n Business Tax and Company Law Quarterly - Will the real NWK please stand up!

Volume 4, Issue 1
  • ISSN : 2219-1585


It is trite law that where parties enter into a contractual relationship that gives rise to a particular legal result, our courts will give effect to that contractual relationship if they are satisfied that such relationship properly and truly reflects the intention of the parties - notwithstanding that the legal result may give rise to a tax benefit for the parties. Where, however, the court ascertains that the true, real intention of the parties to a contractual arrangement is something other than it purports to be, it will give effect to what the transaction really is and ignore the simulation. The doctrine is known as 'substance over form'.

For many years this doctrine has been tempered by the caveat that the courts will give effect to the tenor of a contractual arrangement even if achieves a tax benefit, provided that the parties to the arrangement in fact really mean that it will have effect according to its tenor. That is, a tax avoidance purpose will not necessarily make a contractual arrangement something other than what it purports to be if, in fact, the contractual arrangement reflects the real intention of the parties.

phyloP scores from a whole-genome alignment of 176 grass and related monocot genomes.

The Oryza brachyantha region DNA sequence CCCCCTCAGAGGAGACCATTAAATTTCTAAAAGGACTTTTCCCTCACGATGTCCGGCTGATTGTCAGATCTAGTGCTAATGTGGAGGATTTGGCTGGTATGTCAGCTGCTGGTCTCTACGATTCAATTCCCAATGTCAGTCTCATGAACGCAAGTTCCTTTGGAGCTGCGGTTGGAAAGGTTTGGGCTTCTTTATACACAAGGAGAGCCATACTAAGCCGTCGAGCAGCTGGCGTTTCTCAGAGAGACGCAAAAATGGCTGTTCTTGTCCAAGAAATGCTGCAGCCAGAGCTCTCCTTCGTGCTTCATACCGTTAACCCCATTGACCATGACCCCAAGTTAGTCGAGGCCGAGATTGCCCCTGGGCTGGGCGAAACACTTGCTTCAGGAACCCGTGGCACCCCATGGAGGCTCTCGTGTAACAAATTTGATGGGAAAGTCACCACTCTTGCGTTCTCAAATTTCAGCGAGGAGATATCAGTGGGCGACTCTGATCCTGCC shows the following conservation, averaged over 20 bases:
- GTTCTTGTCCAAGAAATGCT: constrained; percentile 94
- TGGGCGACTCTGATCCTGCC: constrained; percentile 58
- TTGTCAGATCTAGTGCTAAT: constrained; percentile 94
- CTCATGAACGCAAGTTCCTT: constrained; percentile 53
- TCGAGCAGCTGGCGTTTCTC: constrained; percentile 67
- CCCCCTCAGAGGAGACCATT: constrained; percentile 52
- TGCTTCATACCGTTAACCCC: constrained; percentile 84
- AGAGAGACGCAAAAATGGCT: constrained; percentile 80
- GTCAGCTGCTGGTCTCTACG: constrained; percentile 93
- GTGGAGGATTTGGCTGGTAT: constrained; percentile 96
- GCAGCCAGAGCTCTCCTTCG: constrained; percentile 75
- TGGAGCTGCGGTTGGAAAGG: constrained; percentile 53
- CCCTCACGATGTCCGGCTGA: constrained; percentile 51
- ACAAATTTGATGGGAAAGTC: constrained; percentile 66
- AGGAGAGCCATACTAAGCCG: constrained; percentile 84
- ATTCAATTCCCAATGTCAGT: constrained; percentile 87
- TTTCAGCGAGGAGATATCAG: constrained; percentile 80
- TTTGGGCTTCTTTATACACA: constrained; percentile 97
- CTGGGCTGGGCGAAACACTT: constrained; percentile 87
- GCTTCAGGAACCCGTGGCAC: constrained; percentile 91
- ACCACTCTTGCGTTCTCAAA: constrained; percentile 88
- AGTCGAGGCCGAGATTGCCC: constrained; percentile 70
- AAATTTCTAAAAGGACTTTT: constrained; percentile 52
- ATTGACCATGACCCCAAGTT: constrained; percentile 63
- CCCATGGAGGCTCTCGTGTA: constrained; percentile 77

In 2011 the Supreme Court of Appeal in a unanimous judgement in appeared to reject the test to determine simulation as being the determination of the true intention of the parties and giving effect to such intention - even if it results in a tax benefit. The court seemed to modify the doctrine by holding that if 'the purpose of [a] transaction is only to achieve an object that allows the evasion of tax, or peremptory law, then it will be regarded as a simulated'.
Many commentators are critical of the judgment, arguing that in allowing the tax purpose of a contractual arrangement to trump the true intention of the parties, the court had gone well beyond the well established doctrine of substance over form, and had in fact created new law.

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